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MOSCOW, April 29 (Reuters) - Gazprombank, the banking arm of Russian gas giant Gazprom GAZP.MM, agreed to sell control of petrochemical firm Sibur for a total of $5.4 billion to Sibur's managers, giving a generous grace-period for the cash component.
The deal is part of the bank’s strategy to get rid of non-core assets, which raised investors’ eyebrows after Sibur, heavily reliant on gas supplies from Gazprom, was first transferred from Gazprom to Gazprombank and dubbed a non-core asset.
Gazprombank said in a statement on Tuesday the deal’s total valuation comprised a cash component of 53.5 billion roubles ($2.27 billion), plus 25 percent of Sibur’s 2007 net profit that will be paid to Gazprombank in addition to the assumption of Sibur’s heavy debt by the new owners.
The cash component will be split into 16.6 billion roubles that should be paid immediately, another 11.9 billion payable within three months with the rest to be paid within three years.
Sibur is a smaller version of the former Soviet Union’s petrochemical industry, which disintegrated in the early 1990s following chaotic privatisations under President Boris Yeltsin.
But it was reinvigorated by Gazprom at the end of the last decade.
The world’s largest gas producer, which supplies a quarter of Europe’s gas, spent billions of dollars to consolidate over 30 gas processing plants and rubber, plastics and tyre factories under the Sibur brand.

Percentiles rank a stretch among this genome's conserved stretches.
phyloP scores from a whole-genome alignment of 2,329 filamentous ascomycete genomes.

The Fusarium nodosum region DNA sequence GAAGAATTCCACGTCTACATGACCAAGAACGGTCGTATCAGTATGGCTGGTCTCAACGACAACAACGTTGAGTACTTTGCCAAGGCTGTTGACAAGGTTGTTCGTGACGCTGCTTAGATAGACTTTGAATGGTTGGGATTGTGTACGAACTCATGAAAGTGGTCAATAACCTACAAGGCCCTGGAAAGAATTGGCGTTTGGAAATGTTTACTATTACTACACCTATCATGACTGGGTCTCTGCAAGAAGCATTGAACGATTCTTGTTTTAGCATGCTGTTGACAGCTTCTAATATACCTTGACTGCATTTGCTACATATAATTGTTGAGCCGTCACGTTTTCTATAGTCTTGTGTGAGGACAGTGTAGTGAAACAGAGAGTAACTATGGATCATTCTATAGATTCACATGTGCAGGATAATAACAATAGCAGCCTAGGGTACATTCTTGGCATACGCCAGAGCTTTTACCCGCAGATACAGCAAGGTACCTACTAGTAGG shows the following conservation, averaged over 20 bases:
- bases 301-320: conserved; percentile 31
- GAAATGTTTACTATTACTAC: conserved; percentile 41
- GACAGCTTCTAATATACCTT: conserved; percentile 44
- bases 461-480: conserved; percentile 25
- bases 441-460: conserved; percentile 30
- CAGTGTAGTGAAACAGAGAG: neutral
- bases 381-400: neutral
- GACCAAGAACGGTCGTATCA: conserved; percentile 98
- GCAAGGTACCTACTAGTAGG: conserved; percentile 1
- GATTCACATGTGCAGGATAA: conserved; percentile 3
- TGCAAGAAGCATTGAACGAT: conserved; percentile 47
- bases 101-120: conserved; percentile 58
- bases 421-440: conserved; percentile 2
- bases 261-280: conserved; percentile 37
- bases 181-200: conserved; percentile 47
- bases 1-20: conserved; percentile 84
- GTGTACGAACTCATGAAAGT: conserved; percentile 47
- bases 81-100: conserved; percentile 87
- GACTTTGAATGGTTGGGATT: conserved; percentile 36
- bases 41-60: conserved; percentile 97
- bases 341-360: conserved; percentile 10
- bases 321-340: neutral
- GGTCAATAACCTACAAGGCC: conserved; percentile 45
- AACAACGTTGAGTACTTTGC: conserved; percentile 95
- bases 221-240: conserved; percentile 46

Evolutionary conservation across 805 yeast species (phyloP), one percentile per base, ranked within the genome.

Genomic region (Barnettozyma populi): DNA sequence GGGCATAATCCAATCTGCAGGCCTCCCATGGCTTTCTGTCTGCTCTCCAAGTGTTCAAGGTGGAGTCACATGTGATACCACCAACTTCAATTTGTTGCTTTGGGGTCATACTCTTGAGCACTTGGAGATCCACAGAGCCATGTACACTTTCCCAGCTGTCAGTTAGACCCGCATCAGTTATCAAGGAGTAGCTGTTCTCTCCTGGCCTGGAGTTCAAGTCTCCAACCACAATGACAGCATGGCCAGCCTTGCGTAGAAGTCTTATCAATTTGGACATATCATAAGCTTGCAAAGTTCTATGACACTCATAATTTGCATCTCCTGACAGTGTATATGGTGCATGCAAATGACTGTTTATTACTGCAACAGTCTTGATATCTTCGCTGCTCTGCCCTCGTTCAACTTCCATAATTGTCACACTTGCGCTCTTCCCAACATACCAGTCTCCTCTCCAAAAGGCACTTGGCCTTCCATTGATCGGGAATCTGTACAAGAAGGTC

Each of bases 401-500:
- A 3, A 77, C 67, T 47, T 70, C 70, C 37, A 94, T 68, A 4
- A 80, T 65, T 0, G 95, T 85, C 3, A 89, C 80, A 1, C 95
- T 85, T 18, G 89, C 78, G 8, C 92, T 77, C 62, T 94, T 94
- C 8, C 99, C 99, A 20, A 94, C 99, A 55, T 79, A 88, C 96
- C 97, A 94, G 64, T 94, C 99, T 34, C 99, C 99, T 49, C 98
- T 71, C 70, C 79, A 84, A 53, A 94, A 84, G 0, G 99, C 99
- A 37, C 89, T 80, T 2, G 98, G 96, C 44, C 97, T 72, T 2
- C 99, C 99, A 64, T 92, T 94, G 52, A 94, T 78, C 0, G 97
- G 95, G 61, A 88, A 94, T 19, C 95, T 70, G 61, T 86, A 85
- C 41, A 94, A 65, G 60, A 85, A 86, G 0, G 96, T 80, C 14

Sibur’s previous management, led by chief executive Yakov Goldovsky, almost secured the company in a management buyout deal with Gazprom’s former managers.
But Goldovsky went to prison for a few days after Gazprom’s new chief executive and ally of president Vladimir Putin, Alexei Miller, embarked on a campaign to regain major assets lost under previous managers early this decade.
At that time Miller valued Sibur at over $2 billion, while analysts have recently put Sibur’s value at up to $10 billion.
Gazprom said Sibur was a non-core business when transferring it to Gazprombank last year and said it wanted to focus on gas, oil and power production. Gazprom also plans to divest Gazprombank, Russia’s third largest bank.
The stake of 50 percent plus one share in Sibur will be bought by Hidron Holdings Ltd in which five Sibur top managers are beneficiary stakeholders: chief executive Dmitry Konov, senior executive vice-president Vladimir Razumov and vice-presidents Vitaly Baranov, Alexei Filippovsky and Mikhail Kirisalov.
The deal was organised and is being partly financed by investment fund United Capital Partners. (Reporting by Dmitry Zhdannikov; editing by David Cowell)
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